World Trade Center as the towers began to collapse. Now you have my
idea of a real hero.

I came to realize that life lived to help others is the only one that
matters This is my highest and best use as a human.  I can put it
another way. Years ago, I realized I could never be as great an actor
as Olivier or as good a comic as Steve Martin or  Martin Mull or Fred
Willard--or as good an economist as Samuelson or Friedman or as good a
writer as Fitzgerald.  Or even remotely close to any of them.

But, I could be a  devoted father to my son, husband to my wife and,
above all, a good son  to the parents who had done so much for me.
This came to be my main task in life.  I did it moderately well with
my son, pretty well with my wife and well indeed with my parents (with
my sister's help).  I cared for and paid attention to them in their
declining  years.  I stayed with my father as he got sick, went into
extremis and then into a coma and then entered immortality with my
sister and me reading him the Psalms.

This was the only point at which my life touched the lives of the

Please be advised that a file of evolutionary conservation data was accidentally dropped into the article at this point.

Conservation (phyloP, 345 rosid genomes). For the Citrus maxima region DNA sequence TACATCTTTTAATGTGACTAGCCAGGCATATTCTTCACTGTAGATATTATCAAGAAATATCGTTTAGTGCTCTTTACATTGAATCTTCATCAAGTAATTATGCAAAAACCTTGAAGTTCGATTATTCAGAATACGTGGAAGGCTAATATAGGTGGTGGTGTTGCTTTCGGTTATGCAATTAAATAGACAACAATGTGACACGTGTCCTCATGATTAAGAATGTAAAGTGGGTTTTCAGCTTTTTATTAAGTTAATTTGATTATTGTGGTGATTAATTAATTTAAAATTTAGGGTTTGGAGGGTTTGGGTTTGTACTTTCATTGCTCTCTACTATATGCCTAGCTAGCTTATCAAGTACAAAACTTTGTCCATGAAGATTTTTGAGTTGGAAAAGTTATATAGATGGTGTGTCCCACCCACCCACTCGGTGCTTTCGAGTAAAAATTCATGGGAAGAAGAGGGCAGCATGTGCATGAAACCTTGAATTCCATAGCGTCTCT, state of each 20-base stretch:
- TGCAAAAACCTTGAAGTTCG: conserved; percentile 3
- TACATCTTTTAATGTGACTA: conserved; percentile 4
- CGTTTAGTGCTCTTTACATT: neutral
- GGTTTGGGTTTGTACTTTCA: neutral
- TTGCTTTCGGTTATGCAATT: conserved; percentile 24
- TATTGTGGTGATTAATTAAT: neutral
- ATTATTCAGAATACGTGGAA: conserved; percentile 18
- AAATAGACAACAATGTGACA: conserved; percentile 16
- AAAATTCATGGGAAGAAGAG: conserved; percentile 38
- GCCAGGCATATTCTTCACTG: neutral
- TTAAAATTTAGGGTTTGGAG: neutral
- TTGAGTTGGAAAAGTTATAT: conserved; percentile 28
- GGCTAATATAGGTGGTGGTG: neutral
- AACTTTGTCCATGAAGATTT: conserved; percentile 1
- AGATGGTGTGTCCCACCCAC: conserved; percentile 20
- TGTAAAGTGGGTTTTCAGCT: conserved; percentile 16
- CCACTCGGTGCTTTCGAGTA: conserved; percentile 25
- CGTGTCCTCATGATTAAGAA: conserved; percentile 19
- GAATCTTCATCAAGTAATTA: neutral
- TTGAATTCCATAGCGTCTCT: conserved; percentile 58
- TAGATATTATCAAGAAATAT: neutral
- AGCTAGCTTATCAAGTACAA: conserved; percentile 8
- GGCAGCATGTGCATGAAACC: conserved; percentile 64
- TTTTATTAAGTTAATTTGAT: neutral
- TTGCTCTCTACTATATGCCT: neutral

soldiers in Iraq or the firefighters in New York .  I came to realize
that life lived to help others is the only one that matters and that
it is my duty, in return for the lavish life God has devolved upon me,
to help others He  has placed in my path. This is my highest and best
use as a human

Faith is not believing that God can.  It is knowing that God will.

By  Ben Stein

Monday, July 13, 2009


I've been pregnant or nursing since the Fall of 2001. PMS hasn't been much of an issue... until the past few months. I have been super grumpy, short tempered, sleepy and an insomniac. My poor family. I've discovered that after 3 babies, my abdominal muscles are unable to hold in the PMS ponch, at all. So I look pregnant for about 2 weeks out of the month. Extended nursing has made life easier, my period didn't return until Number Two Son was 18 or 19 months old. Now I'm dealing with life's aches and pains that I'd hoped were gone for good. Another big problem is that the kids think the Kotex and tampons in the bathroom cabinet are giant band aids and super hero fingers. Speaking of pads, it is really frustrating, especially with PMS to have to purchase pads when they keep changing the packaging and names! Errrrrgh!